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The Lego Movie is on Blu-ray, DVD
Lego Batman  Friends
Batman and friends star in "The LegoMovie," now on home video. - photo by Warner Home Video

“The Lego Movie,” the year’s biggest hit (so far — the “Captain America” sequel is catching up), is on DVD and Blu-ray, and if you have a 3-D television, it’s available that way, too.

“The Lego Movie” (Warner/Blu-ray 3D/Blu-ray 2D/DVD/Digital, 2014, PG, deleted scenes, audio commentary, featurettes, outtakes). Perhaps the most difficult movies to review on DVD are those that have received so much attention and achieved such enormous box-office success that there’s nothing new to add.

This animated feature about small pieces of plastic that take the form of humans — and iconic superheroes — is hilarious and stirring, with unstoppable energy and so many gags (both verbal and visual) flying by at such a fast clip that it’s impossible to take it all in during the initial viewing. And it also has a well-plotted story worth telling.

“The Lego Movie” also does something that very few live-action pictures do anymore: It delights every age. There was a time when movies weren’t dumbed down for families or made offensive for adults. They were just movies with broad appeal. This one reminds us that it’s still possible to please a wide range of people without alienating a genre’s core target audience.

“Ernest & Celestine” (GKIDS/Cinedigm/Blu-ray/DVD, 2014, PG, English dubbed — by Forest Whitaker, Lauren Bacall, Paul Giamatti, William H. Macy and others — or original French language with English subtitles, featurettes). Another delightful animated feature that will appeal to both adults and children is this French/Belgian tale of anthropomorphic mice, who have an underground industrial environment, and bears, who live above ground and terrorize the mice. When Celestine, a mouse, and Ernest, a bear, become friends, their respective communities take umbrage. Gorgeous watercolor animation and engaging characters with a sweet, gentle story about tolerance and friendship. Based on a series of Belgian children’s books.

“No Clue” (eOne/DVD, 2014, not rated, audio commentary, featurette). Canadian comic Brent Butt earned a small but appreciative U.S. audience with his hilarious sitcom “Corner Gas” (which I highly recommend). Now he’s written, co-produced and stars in this film noir spoof that borrows its primary plot from the 1947 Bob Hope movie “My Favorite Brunette.” Butt plays a novelty-advertising salesman whose office is on the same floor as a private eye. Amy Smart walks in looking for a detective. Smitten, Butt takes the case. The film is uneven but does have some laughs and gets better as it goes along. Butt’s low-key style and self-deprecating comic rhythms are offbeat but ingratiating. (Though unrated, the film could be PG.)

“Joe” (Lionsgate/Blu-ray/DVD/Digital, 2014; R for violence, language, sex; deleted scenes, audio commentary, featurettes). Angry ex-con Nicolas Cage is going straight, working at a job and trying to stay under the radar when he encounters a 15-year-old homeless boy (Tye Sheridan, of “Mud”) with an abusive father. This reluctantly awakens something in Cage, who is fully aware that it’s going to lead down a bad road. Harsh and rough, but Cage gives a terrific performance in one of his better films of late.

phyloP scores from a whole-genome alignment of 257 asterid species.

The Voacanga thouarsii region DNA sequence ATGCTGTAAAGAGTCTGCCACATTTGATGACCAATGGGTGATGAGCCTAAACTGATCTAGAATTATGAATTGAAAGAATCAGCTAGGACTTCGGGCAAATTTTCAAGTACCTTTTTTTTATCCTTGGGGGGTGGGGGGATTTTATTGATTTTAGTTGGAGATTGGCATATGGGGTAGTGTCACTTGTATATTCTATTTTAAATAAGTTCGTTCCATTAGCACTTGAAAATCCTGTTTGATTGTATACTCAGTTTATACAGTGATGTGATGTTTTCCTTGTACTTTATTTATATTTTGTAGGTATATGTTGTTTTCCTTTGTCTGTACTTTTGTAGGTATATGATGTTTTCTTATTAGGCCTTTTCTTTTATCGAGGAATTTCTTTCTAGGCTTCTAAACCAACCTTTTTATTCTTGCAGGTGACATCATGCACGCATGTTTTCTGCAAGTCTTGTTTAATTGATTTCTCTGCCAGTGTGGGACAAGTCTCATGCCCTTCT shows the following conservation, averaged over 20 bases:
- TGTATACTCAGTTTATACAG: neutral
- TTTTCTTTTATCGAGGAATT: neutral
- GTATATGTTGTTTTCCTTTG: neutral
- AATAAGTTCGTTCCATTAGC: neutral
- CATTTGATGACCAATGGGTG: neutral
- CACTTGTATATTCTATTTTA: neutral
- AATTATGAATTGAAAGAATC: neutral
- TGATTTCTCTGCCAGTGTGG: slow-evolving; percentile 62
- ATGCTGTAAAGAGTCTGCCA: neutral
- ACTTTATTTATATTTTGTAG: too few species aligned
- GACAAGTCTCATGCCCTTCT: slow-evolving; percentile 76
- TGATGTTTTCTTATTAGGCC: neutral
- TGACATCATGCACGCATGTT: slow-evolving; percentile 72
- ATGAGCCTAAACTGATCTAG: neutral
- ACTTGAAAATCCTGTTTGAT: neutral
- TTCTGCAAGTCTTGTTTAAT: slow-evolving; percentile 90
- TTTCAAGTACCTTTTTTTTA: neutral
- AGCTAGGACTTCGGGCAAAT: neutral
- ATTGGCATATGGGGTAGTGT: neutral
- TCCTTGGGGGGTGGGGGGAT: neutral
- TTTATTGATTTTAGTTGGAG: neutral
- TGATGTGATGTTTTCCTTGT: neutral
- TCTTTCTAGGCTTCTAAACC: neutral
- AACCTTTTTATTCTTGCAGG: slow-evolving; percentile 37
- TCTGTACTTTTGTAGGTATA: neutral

“A Fighting Man” (Sony/DVD/Digital, 2014, R for violence and language). B-movie action star Dominic Purcell (best known for the TV series “Prison Break”) is a washed-up boxer with a chance at one last big purse, but it means fighting a younger man with a troubled past. Purcell’s family and friends try to talk him out of it. You know the rest. Kicked up a notch by the supporting cast: James Caan, Louis Gossett Jr., Michael Ironside, Famke Janssen.

“The Attorney” (Well Go/DVD, 2014, not rated, in Korean with English subtitles). A young hotshot attorney in Korea is making big money but cares little about the law or his clients until he gets a wake-up call in the form of a student falsely accused of a crime who is then beaten and tortured in jail. The attorney defends the youngster and, in the process, changes the course of his life. A huge box-office hit in Korea and loosely based on a true story.

“Alpha Alert” (Lionsgate/DVD/Digital/On Demand, 2014, R for language and violence, featurette). Claustrophobic melodrama cloaked in sci-fi trappings (think “The Twilight Zone”) has three war veterans suffering from post-traumatic stress disorder — a female captain and two male enlisted men — trapped together in an elevator when an apparent nuclear attack brings Washington, D.C., to its knees.

“Meth Head” (Random/Cinedigm/DVD, 2014, not rated). Seeking escape from his mundane worker-bee life, Kyle Peoples (Lukas Haas) goes to a party and is introduced to crystal meth, which leads to a downward spiral from which there is no escape. Harrowing update of “Days of Wine and Roses” scenario with 21st-century drug addiction replacing alcohol.

“Almost Human” (IFC/Blu-ray/DVD, 2014, not rated, audio commentaries, featurettes, trailers/TV spots, photo gallery; short film: “Toxin”). Two years after a man disappears from his home in rural Maine, he returns as a murderous monster, thanks to an alien parasite that has taken over his body. Gory slasher flick with a sci-fi bent.

“Haunt” (IFC/DVD, 2014, R for violence and drugs, audio commentary, featurettes, trailer). A family moves into a new home only to discover it’s haunted. The teenage son and a troubled neighbor girl try to unravel the secret behind a murdered family whose ghosts begin to manifest themselves.

Chris Hicks is the author of "Has Hollywood Lost Its Mind? A Parent’s Guide to Movie Ratings." He also writes at and can be contacted at